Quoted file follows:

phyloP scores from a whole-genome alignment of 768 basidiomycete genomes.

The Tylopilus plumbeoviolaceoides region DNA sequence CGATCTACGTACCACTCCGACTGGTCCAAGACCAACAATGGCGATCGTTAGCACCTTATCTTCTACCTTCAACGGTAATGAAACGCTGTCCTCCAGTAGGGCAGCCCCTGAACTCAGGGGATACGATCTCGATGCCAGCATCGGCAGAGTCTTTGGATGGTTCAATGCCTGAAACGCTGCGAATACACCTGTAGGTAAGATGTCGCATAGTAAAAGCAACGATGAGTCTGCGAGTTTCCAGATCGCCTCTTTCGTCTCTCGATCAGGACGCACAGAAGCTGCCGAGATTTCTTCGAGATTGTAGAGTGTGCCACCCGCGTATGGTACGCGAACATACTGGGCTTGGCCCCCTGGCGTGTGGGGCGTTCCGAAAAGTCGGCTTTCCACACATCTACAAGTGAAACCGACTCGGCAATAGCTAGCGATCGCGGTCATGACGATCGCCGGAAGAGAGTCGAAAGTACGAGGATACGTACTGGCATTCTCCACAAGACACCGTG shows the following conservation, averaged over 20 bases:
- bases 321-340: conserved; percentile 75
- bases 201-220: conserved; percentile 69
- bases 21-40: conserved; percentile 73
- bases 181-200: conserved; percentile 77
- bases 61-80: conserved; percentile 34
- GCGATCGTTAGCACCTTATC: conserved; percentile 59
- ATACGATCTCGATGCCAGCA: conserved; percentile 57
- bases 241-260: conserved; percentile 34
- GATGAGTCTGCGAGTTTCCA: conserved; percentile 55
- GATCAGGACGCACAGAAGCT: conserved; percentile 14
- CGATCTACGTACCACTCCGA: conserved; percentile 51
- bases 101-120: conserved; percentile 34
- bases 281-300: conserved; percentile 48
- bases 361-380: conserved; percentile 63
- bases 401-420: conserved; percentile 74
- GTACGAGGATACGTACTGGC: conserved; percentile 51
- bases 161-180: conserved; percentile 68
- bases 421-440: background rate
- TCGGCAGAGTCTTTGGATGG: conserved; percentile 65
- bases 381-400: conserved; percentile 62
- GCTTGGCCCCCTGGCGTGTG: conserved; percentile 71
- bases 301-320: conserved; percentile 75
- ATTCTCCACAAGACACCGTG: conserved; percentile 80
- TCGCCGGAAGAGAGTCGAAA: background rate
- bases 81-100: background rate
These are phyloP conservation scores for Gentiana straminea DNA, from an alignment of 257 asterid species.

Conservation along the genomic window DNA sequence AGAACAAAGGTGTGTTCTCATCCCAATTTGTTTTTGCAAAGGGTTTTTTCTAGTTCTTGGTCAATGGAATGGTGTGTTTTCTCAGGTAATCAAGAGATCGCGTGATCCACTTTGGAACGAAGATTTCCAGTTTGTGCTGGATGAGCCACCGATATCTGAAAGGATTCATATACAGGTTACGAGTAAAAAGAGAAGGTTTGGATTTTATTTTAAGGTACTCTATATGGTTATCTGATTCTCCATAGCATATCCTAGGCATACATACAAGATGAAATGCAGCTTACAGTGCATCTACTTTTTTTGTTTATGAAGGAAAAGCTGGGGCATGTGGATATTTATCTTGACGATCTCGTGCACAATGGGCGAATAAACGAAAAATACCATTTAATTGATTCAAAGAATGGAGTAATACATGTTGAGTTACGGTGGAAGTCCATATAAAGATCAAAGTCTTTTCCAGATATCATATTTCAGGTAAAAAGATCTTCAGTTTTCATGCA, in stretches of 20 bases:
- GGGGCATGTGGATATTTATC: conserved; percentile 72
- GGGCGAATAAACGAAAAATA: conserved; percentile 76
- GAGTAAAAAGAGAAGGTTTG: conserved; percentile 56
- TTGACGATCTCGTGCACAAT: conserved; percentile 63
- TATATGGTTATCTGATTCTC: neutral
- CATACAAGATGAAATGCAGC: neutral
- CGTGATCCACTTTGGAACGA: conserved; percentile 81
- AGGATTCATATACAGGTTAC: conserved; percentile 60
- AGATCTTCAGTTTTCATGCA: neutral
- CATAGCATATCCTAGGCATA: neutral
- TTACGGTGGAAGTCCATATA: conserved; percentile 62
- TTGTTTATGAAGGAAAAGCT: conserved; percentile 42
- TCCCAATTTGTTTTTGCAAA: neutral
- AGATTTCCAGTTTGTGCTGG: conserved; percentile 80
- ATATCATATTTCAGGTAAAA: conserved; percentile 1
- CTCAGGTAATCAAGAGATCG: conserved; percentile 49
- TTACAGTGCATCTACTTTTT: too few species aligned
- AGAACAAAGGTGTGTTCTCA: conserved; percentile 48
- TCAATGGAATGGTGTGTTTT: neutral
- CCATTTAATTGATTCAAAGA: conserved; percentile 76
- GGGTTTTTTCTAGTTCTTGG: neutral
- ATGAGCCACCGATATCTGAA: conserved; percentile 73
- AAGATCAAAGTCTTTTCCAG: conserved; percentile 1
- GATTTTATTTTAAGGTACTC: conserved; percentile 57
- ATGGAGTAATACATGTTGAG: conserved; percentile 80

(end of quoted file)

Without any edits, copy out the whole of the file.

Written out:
phyloP scores from a whole-genome alignment of 768 basidiomycete genomes.

The Tylopilus plumbeoviolaceoides region DNA sequence CGATCTACGTACCACTCCGACTGGTCCAAGACCAACAATGGCGATCGTTAGCACCTTATCTTCTACCTTCAACGGTAATGAAACGCTGTCCTCCAGTAGGGCAGCCCCTGAACTCAGGGGATACGATCTCGATGCCAGCATCGGCAGAGTCTTTGGATGGTTCAATGCCTGAAACGCTGCGAATACACCTGTAGGTAAGATGTCGCATAGTAAAAGCAACGATGAGTCTGCGAGTTTCCAGATCGCCTCTTTCGTCTCTCGATCAGGACGCACAGAAGCTGCCGAGATTTCTTCGAGATTGTAGAGTGTGCCACCCGCGTATGGTACGCGAACATACTGGGCTTGGCCCCCTGGCGTGTGGGGCGTTCCGAAAAGTCGGCTTTCCACACATCTACAAGTGAAACCGACTCGGCAATAGCTAGCGATCGCGGTCATGACGATCGCCGGAAGAGAGTCGAAAGTACGAGGATACGTACTGGCATTCTCCACAAGACACCGTG shows the following conservation, averaged over 20 bases:
- bases 321-340: conserved; percentile 75
- bases 201-220: conserved; percentile 69
- bases 21-40: conserved; percentile 73
- bases 181-200: conserved; percentile 77
- bases 61-80: conserved; percentile 34
- GCGATCGTTAGCACCTTATC: conserved; percentile 59
- ATACGATCTCGATGCCAGCA: conserved; percentile 57
- bases 241-260: conserved; percentile 34
- GATGAGTCTGCGAGTTTCCA: conserved; percentile 55
- GATCAGGACGCACAGAAGCT: conserved; percentile 14
- CGATCTACGTACCACTCCGA: conserved; percentile 51
- bases 101-120: conserved; percentile 34
- bases 281-300: conserved; percentile 48
- bases 361-380: conserved; percentile 63
- bases 401-420: conserved; percentile 74
- GTACGAGGATACGTACTGGC: conserved; percentile 51
- bases 161-180: conserved; percentile 68
- bases 421-440: background rate
- TCGGCAGAGTCTTTGGATGG: conserved; percentile 65
- bases 381-400: conserved; percentile 62
- GCTTGGCCCCCTGGCGTGTG: conserved; percentile 71
- bases 301-320: conserved; percentile 75
- ATTCTCCACAAGACACCGTG: conserved; percentile 80
- TCGCCGGAAGAGAGTCGAAA: background rate
- bases 81-100: background rate
These are phyloP conservation scores for Gentiana straminea DNA, from an alignment of 257 asterid species.

Conservation along the genomic window DNA sequence AGAACAAAGGTGTGTTCTCATCCCAATTTGTTTTTGCAAAGGGTTTTTTCTAGTTCTTGGTCAATGGAATGGTGTGTTTTCTCAGGTAATCAAGAGATCGCGTGATCCACTTTGGAACGAAGATTTCCAGTTTGTGCTGGATGAGCCACCGATATCTGAAAGGATTCATATACAGGTTACGAGTAAAAAGAGAAGGTTTGGATTTTATTTTAAGGTACTCTATATGGTTATCTGATTCTCCATAGCATATCCTAGGCATACATACAAGATGAAATGCAGCTTACAGTGCATCTACTTTTTTTGTTTATGAAGGAAAAGCTGGGGCATGTGGATATTTATCTTGACGATCTCGTGCACAATGGGCGAATAAACGAAAAATACCATTTAATTGATTCAAAGAATGGAGTAATACATGTTGAGTTACGGTGGAAGTCCATATAAAGATCAAAGTCTTTTCCAGATATCATATTTCAGGTAAAAAGATCTTCAGTTTTCATGCA, in stretches of 20 bases:
- GGGGCATGTGGATATTTATC: conserved; percentile 72
- GGGCGAATAAACGAAAAATA: conserved; percentile 76
- GAGTAAAAAGAGAAGGTTTG: conserved; percentile 56
- TTGACGATCTCGTGCACAAT: conserved; percentile 63
- TATATGGTTATCTGATTCTC: neutral
- CATACAAGATGAAATGCAGC: neutral
- CGTGATCCACTTTGGAACGA: conserved; percentile 81
- AGGATTCATATACAGGTTAC: conserved; percentile 60
- AGATCTTCAGTTTTCATGCA: neutral
- CATAGCATATCCTAGGCATA: neutral
- TTACGGTGGAAGTCCATATA: conserved; percentile 62
- TTGTTTATGAAGGAAAAGCT: conserved; percentile 42
- TCCCAATTTGTTTTTGCAAA: neutral
- AGATTTCCAGTTTGTGCTGG: conserved; percentile 80
- ATATCATATTTCAGGTAAAA: conserved; percentile 1
- CTCAGGTAATCAAGAGATCG: conserved; percentile 49
- TTACAGTGCATCTACTTTTT: too few species aligned
- AGAACAAAGGTGTGTTCTCA: conserved; percentile 48
- TCAATGGAATGGTGTGTTTT: neutral
- CCATTTAATTGATTCAAAGA: conserved; percentile 76
- GGGTTTTTTCTAGTTCTTGG: neutral
- ATGAGCCACCGATATCTGAA: conserved; percentile 73
- AAGATCAAAGTCTTTTCCAG: conserved; percentile 1
- GATTTTATTTTAAGGTACTC: conserved; percentile 57
- ATGGAGTAATACATGTTGAG: conserved; percentile 80